Elvis at the Warwick Hotel, NYC, March 17, 1956
Wertheimer turned in to RCA Victor the dozen shots he felt were best suited to their needs. They licensed the rights to use them for promotional purposes like press kits, or to put them on the back covers of future albums. RCA also got what are called ‘”Contact Sheets.” Each one contained the images from a roll of his film, and they provided an inventory of other available photos. However, all the negatives belonged to Al Wertheimer. He didn’t know how much good these pictures would do him, but he had a hunch.
Two months later, Alfred Wertheimer was hired for a second round of photos. Elvis was all over the news then. There had been a national outrage over his wild performance of “Hound Dog” three weeks earlier on his second Milton Berle Show appearance. Elvis’ gyrating hips were blasted as ‘suggestive and vulgar’ by dozens of newspapers and hundreds of preachers in pulpits.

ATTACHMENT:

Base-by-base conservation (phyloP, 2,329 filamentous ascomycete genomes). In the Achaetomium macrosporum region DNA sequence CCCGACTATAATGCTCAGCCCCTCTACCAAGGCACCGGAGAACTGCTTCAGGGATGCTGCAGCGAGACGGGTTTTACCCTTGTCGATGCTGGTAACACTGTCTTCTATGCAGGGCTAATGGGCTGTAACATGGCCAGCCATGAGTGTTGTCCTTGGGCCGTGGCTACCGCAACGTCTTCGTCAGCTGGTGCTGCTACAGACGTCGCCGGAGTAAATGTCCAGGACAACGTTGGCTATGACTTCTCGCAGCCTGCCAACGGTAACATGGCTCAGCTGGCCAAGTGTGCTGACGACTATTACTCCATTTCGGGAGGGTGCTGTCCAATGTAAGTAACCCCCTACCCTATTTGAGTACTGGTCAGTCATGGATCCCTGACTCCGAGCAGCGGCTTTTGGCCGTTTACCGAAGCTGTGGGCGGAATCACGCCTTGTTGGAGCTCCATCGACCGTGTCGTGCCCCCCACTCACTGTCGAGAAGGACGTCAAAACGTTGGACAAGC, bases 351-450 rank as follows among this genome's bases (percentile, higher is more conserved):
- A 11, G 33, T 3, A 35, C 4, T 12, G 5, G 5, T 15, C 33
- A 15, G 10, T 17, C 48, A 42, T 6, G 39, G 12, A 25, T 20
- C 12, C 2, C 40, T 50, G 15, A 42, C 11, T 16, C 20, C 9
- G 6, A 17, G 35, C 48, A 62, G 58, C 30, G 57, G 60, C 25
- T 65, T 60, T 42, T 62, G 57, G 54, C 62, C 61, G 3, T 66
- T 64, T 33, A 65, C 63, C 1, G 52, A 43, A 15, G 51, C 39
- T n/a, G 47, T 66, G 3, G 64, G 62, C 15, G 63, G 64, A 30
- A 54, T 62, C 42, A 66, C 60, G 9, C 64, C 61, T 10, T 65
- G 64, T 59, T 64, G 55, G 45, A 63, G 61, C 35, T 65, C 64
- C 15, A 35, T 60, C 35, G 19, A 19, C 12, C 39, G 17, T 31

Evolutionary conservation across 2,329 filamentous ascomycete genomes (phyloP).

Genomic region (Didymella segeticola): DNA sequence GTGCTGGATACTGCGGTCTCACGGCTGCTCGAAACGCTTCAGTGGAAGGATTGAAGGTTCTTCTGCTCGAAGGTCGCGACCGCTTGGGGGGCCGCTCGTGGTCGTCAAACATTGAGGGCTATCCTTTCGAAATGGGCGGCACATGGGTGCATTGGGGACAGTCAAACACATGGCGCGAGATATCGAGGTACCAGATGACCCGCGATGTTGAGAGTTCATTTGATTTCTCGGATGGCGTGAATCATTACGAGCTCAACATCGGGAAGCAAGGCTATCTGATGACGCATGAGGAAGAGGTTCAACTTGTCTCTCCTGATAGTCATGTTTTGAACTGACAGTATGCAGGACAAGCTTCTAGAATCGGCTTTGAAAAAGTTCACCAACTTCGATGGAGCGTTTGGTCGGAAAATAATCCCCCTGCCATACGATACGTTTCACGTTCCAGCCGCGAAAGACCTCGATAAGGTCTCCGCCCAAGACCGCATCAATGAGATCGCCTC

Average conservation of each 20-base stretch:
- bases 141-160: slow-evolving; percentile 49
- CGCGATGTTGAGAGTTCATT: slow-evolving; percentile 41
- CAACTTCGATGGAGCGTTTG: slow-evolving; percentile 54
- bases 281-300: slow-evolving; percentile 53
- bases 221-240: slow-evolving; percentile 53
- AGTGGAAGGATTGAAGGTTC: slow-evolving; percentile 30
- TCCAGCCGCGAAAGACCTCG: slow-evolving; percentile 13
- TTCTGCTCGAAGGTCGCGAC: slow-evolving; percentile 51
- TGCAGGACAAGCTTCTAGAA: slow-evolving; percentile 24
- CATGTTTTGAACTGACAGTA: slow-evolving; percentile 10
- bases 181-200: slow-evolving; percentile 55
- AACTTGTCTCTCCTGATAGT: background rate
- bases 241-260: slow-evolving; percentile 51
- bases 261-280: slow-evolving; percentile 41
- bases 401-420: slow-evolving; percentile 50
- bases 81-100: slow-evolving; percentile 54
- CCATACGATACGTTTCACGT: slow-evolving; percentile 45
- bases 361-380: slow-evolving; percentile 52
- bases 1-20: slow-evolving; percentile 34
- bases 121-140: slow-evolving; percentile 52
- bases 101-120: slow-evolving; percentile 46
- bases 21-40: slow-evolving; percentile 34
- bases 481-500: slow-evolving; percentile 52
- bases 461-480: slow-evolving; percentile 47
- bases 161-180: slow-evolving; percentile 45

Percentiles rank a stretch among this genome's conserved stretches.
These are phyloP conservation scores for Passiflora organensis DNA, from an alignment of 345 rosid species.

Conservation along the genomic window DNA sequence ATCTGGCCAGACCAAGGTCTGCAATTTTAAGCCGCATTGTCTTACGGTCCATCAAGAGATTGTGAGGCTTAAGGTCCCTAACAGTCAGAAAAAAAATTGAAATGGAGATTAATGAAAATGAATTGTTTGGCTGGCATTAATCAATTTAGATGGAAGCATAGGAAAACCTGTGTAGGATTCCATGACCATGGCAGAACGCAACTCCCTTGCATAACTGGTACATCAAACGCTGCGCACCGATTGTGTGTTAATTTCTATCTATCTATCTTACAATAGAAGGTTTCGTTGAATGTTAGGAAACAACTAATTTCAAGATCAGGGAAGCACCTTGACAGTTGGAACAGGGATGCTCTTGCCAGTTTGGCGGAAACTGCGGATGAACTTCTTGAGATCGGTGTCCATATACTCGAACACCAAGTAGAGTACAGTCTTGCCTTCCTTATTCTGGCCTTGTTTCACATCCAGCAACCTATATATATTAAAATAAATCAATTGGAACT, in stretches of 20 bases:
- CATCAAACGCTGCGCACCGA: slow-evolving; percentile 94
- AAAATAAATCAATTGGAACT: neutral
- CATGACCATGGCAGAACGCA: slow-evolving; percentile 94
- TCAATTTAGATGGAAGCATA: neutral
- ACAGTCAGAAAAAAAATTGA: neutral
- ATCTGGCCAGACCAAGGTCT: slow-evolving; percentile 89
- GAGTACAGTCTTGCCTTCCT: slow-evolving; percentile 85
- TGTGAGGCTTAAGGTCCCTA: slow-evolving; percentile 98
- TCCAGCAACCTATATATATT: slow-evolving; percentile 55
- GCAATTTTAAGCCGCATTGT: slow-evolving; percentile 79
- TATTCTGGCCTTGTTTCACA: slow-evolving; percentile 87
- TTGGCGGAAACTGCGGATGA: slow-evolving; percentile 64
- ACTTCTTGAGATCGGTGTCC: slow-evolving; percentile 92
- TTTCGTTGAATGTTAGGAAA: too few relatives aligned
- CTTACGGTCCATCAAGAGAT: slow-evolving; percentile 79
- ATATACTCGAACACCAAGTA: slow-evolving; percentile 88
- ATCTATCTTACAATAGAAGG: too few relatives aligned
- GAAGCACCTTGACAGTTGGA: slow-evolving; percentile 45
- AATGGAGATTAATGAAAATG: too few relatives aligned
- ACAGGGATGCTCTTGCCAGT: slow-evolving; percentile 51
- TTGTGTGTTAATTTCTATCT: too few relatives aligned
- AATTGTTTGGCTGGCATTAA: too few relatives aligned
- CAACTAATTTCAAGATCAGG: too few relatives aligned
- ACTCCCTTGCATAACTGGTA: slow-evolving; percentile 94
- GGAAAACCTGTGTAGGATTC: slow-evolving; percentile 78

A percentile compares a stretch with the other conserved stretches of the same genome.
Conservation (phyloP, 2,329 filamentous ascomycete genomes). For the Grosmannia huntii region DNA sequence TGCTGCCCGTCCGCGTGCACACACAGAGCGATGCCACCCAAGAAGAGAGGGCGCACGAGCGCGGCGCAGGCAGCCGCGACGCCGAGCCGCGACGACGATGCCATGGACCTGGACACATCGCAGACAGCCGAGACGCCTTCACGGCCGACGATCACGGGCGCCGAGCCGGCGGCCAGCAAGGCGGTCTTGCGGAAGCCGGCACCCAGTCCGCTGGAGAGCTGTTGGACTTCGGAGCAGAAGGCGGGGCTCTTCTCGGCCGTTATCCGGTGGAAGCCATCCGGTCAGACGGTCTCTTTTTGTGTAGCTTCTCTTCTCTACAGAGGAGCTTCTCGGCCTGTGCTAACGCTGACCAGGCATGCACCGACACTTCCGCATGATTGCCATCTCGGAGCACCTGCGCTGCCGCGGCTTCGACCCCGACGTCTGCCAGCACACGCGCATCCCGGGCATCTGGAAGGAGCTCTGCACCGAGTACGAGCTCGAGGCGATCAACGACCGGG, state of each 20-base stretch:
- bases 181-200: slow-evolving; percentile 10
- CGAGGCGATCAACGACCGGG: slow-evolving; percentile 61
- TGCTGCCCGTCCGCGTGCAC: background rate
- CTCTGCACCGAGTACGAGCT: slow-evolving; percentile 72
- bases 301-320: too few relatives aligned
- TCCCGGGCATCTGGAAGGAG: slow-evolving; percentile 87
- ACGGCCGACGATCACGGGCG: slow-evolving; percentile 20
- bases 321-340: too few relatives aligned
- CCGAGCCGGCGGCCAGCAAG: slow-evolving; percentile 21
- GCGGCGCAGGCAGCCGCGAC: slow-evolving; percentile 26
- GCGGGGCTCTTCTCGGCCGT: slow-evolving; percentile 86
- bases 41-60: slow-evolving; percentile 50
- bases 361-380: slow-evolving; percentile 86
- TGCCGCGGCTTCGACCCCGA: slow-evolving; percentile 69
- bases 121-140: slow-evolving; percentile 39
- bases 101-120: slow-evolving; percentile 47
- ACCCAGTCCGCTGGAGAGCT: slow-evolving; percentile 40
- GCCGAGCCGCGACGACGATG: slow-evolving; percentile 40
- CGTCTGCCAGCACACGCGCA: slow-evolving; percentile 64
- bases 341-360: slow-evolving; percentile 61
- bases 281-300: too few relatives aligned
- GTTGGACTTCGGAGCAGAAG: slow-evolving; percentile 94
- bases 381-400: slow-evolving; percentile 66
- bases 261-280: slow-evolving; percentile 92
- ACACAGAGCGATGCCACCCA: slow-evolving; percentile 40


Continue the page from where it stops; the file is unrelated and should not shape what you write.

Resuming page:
In the midst of this furor, Alfred Wertheimer quietly slipped back into Elvis’ orbit. Elvis was always happy with a group of guys around him, and Wertheimer quickly became one of the boys.
The first day of Wertheimer’s new job was June 29, during the read-through rehearsal in New York for Elvis’ only appearance on the Steve Allen Show on NBC. This will always be remembered as the show where Elvis had to dress up in a tux and sing to a basset hound sitting on a 2 x 3 foot platform atop a high pedestal.